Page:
47 Punctuating Titles


In U.S. publishing (and much English-language publishing generally) the titles of big things get underlined or, more commonly, italicized; the titles of littler things or parts of big things go in “quotation marks”.  Here’s a list:

underlined/italicized “quotes”
books short stories
full-length plays poems
magazines one-act plays
newspapers essays
full-length movies magazine/newspaper articles
TV series titles specific episodes of TV shows
albums encyclopedia articles
long poems songs


Note that British English typically uses ‘single quotes’ where U.S. English typically uses “double quotes” and vice versa. For more on punctuation, see The Punctuation Guide.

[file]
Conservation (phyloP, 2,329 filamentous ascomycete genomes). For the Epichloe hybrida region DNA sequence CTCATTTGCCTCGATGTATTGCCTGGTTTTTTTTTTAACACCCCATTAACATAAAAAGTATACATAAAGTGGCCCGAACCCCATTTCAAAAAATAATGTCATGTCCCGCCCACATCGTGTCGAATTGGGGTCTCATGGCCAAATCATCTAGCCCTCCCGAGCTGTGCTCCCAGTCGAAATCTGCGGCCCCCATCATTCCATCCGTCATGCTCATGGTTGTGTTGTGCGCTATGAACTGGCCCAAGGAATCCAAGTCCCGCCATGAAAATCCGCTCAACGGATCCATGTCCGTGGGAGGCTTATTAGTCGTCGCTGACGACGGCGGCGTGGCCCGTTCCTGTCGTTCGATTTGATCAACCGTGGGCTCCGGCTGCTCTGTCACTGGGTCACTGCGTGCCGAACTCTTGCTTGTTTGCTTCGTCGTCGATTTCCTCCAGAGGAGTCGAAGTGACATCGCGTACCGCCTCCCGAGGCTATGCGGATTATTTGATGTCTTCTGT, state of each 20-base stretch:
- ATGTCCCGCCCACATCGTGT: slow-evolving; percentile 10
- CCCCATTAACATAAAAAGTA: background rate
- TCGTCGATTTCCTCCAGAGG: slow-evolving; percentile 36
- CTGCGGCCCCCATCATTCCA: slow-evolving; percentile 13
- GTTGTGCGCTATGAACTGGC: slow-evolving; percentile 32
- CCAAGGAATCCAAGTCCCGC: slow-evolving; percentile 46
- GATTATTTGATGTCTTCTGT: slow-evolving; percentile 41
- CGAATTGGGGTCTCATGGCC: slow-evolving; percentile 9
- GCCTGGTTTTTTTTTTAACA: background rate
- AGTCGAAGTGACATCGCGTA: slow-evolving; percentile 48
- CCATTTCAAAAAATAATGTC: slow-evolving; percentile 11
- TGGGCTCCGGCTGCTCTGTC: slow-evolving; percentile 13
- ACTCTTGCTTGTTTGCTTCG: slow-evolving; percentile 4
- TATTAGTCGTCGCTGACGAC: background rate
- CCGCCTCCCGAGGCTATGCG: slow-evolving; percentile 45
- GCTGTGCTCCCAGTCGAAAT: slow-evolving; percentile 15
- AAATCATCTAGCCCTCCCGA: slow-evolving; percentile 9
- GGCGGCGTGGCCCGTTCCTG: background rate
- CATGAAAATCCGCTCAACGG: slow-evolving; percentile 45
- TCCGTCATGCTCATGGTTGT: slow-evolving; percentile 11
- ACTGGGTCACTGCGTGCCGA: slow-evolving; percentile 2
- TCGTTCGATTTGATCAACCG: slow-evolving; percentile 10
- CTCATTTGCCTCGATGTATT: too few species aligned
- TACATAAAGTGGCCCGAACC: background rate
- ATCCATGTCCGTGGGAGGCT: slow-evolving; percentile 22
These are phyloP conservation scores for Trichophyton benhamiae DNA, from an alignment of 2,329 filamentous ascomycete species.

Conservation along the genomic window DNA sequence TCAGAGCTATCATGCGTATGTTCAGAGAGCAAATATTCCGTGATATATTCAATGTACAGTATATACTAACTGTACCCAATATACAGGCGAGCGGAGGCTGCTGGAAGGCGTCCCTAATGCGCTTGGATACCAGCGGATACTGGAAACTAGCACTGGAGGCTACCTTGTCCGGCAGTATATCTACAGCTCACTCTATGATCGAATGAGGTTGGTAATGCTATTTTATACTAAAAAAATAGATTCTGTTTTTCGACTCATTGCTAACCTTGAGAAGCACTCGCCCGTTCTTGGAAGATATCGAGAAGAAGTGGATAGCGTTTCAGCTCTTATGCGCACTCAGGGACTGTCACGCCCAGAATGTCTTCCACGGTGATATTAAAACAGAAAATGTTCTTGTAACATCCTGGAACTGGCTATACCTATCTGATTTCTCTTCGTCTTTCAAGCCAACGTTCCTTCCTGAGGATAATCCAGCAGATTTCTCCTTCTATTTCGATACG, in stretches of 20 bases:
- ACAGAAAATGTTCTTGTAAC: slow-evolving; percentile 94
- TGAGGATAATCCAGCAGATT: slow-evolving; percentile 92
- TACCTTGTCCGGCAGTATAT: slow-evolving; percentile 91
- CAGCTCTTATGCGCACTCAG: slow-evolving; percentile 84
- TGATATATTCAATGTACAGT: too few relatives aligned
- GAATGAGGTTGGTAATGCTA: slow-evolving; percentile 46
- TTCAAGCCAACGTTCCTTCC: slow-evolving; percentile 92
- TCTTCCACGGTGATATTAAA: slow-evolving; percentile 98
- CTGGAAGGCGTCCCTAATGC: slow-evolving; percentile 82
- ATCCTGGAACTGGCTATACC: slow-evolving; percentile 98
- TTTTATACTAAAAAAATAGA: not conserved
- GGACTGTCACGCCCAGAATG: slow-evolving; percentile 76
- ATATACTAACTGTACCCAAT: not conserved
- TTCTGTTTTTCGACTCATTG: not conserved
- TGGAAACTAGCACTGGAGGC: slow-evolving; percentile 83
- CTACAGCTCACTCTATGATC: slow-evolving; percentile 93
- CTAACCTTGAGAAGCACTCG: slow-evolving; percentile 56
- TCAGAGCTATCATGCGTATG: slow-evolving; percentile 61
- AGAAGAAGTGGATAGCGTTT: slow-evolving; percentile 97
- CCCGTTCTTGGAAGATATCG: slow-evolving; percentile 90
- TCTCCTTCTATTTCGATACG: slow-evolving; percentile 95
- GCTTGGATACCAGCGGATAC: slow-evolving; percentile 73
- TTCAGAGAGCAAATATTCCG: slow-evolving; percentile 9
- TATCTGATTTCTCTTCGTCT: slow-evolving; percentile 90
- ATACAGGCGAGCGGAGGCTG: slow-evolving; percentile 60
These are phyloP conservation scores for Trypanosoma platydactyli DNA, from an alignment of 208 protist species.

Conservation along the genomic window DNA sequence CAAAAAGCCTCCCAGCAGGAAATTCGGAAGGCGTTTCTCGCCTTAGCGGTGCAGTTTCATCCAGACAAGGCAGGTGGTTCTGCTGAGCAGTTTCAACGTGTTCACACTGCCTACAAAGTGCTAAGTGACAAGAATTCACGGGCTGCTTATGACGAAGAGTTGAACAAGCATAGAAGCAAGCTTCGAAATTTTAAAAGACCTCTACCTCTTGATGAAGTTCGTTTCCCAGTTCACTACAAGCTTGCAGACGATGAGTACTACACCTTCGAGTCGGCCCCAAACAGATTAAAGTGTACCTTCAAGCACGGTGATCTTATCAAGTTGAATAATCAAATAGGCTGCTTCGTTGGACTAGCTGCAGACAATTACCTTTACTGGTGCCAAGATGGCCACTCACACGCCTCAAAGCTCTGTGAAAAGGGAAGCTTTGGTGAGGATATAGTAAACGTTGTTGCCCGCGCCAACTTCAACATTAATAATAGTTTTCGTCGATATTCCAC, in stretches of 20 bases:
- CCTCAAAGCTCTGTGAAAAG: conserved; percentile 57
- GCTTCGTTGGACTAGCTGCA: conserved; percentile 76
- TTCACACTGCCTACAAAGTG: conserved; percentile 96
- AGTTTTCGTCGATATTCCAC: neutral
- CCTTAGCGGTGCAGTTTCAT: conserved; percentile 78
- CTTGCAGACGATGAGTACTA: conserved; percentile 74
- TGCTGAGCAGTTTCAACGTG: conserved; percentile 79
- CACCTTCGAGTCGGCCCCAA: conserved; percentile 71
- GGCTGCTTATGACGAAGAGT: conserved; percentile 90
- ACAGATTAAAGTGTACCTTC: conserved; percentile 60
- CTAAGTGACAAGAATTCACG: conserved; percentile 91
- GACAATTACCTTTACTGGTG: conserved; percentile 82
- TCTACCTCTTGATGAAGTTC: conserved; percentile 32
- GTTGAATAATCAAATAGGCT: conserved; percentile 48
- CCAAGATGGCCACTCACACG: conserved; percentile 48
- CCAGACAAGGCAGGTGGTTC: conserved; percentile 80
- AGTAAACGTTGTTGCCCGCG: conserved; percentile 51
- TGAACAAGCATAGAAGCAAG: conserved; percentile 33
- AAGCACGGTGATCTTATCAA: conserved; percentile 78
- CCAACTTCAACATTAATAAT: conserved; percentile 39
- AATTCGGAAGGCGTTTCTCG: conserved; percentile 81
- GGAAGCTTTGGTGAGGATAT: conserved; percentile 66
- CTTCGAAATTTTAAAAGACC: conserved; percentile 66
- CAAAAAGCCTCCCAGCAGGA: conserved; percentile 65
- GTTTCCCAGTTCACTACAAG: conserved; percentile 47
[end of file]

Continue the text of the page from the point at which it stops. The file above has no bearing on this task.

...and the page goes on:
Also note that some publications’ individual style guidelines violate these rules. For instance, The New Yorker uses quotation marks for all types of titles. This is true for many newspapers, as well, though less so now than in the past. I assume the reason goes back to the days of hand-set type: it was faster to grab a quotation mark and set it than to have a whole separate set of italicized type. Unless you are aware of a house style, though, these guidelines are accurate for U.S. publications.

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